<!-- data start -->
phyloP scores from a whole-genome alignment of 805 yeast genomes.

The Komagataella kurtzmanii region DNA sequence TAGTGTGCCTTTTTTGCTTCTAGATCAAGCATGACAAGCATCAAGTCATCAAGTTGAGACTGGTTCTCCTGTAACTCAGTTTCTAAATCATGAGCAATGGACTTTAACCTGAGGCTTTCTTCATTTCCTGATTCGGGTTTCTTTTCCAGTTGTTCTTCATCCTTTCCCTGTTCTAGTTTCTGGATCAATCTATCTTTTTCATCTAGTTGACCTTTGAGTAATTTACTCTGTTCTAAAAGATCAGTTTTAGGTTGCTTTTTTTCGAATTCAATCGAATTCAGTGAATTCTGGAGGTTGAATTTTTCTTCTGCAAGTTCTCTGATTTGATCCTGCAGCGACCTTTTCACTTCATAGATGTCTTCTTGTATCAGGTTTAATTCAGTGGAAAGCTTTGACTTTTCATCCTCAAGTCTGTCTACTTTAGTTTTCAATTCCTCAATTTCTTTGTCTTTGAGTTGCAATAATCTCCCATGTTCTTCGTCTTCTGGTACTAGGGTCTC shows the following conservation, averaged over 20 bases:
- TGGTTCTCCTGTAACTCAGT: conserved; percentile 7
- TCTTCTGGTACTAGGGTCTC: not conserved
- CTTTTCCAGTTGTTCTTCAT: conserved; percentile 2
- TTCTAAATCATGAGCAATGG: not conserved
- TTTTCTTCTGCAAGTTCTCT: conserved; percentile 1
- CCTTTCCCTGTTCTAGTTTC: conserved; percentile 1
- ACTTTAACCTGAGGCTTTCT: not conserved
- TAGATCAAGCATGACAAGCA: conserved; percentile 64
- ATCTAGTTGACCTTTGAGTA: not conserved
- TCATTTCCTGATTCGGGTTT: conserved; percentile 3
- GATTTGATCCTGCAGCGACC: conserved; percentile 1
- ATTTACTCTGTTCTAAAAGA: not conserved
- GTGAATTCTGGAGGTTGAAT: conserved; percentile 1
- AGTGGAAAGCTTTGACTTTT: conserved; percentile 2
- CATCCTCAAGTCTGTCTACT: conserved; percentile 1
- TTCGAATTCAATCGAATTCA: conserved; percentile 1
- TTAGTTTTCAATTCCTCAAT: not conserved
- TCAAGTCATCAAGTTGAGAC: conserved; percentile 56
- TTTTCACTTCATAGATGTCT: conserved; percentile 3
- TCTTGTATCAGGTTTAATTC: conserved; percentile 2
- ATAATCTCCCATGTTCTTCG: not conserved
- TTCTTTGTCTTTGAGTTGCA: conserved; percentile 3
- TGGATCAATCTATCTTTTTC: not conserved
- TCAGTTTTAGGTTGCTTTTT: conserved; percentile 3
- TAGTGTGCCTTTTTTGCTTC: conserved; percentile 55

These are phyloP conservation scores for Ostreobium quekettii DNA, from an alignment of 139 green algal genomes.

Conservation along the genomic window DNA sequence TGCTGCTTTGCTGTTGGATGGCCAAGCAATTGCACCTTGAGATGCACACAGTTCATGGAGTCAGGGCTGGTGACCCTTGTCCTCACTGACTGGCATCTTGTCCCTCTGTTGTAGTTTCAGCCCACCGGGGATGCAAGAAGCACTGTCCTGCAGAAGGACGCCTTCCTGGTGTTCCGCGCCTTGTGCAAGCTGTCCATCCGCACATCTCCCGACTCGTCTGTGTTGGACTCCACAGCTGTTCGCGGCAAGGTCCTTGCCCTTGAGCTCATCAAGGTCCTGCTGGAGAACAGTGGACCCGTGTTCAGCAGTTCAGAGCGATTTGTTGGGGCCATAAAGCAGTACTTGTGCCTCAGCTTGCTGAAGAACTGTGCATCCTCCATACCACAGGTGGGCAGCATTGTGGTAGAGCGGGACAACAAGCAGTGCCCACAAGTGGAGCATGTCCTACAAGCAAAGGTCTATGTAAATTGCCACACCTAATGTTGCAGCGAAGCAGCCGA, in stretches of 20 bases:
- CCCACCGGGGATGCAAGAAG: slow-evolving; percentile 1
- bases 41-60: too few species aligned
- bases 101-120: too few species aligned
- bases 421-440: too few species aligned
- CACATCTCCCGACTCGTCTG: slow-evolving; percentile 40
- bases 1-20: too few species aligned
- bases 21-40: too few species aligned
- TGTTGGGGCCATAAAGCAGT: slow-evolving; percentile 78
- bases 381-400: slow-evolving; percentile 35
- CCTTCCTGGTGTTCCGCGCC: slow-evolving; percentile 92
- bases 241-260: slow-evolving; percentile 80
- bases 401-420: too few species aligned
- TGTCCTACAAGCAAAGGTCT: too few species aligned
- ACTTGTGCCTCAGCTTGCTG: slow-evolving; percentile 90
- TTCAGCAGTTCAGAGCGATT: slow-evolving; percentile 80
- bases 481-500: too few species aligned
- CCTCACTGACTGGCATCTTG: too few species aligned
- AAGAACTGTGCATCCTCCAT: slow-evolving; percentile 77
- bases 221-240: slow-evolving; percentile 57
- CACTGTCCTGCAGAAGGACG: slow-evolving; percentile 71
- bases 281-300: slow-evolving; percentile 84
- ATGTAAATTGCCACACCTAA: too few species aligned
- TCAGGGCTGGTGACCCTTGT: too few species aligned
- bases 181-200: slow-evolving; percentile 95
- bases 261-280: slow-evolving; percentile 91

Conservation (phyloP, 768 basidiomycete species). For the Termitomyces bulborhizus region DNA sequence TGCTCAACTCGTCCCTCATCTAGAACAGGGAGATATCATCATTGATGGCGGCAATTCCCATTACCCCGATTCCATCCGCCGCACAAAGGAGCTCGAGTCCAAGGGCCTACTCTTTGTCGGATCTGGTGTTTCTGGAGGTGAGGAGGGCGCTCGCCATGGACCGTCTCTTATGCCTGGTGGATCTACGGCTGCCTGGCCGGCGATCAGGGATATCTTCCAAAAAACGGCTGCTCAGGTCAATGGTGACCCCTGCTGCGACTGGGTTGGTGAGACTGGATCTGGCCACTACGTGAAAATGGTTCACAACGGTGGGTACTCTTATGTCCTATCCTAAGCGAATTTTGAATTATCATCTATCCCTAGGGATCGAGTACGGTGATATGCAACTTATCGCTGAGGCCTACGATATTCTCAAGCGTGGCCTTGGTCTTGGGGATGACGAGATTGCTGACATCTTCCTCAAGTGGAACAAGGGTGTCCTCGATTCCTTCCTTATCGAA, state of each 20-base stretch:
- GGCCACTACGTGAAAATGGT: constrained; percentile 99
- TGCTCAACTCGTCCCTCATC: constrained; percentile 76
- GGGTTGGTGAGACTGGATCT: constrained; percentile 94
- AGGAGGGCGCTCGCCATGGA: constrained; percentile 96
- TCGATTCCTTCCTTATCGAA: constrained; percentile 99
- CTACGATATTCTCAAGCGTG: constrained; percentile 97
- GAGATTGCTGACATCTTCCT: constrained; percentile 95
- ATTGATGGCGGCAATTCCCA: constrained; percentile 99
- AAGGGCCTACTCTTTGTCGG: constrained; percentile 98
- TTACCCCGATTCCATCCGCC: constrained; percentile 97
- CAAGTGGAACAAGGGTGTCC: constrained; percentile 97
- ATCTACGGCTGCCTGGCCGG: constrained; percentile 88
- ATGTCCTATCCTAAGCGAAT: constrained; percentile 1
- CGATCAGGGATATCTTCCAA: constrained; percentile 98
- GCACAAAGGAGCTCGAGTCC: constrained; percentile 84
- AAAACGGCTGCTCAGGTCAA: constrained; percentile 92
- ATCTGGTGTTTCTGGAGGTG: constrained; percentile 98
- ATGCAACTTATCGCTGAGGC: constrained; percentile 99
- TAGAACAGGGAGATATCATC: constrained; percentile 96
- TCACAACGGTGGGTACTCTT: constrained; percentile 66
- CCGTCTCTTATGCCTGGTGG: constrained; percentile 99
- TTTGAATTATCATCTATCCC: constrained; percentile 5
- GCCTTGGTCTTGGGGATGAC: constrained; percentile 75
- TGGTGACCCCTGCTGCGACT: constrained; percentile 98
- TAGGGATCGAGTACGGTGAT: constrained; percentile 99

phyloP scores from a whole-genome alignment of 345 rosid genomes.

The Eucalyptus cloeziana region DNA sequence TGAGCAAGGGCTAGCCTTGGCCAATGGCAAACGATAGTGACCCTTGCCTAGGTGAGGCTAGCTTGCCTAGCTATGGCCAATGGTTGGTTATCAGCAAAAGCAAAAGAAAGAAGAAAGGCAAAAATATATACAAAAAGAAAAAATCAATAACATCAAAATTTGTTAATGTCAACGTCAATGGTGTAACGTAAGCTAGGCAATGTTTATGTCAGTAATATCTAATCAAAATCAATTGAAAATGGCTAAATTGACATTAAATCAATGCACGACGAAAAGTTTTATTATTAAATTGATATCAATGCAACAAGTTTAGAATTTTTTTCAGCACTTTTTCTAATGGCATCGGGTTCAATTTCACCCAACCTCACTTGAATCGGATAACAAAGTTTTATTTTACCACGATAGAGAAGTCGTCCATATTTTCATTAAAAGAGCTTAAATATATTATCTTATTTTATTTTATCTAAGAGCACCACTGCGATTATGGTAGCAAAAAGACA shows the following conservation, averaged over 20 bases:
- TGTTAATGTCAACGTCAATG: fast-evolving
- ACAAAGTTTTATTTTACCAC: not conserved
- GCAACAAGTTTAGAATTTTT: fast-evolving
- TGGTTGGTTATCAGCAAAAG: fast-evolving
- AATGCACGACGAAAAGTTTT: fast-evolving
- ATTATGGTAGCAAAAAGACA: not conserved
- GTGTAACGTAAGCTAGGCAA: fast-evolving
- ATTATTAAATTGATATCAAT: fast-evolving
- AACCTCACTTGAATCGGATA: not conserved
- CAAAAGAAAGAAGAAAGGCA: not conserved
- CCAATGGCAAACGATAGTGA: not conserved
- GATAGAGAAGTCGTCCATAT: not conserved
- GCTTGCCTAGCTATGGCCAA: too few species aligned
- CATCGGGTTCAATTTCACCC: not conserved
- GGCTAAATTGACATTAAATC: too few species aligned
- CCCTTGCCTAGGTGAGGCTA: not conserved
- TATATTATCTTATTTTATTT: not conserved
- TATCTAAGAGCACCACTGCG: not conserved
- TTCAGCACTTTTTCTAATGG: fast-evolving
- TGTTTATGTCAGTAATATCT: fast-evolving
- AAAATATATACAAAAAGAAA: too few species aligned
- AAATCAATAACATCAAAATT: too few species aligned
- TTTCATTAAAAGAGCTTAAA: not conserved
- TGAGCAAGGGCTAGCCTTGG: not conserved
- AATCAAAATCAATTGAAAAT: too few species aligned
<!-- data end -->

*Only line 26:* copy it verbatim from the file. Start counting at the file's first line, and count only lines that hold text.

- TCAGTTTTAGGTTGCTTTTT: conserved; percentile 3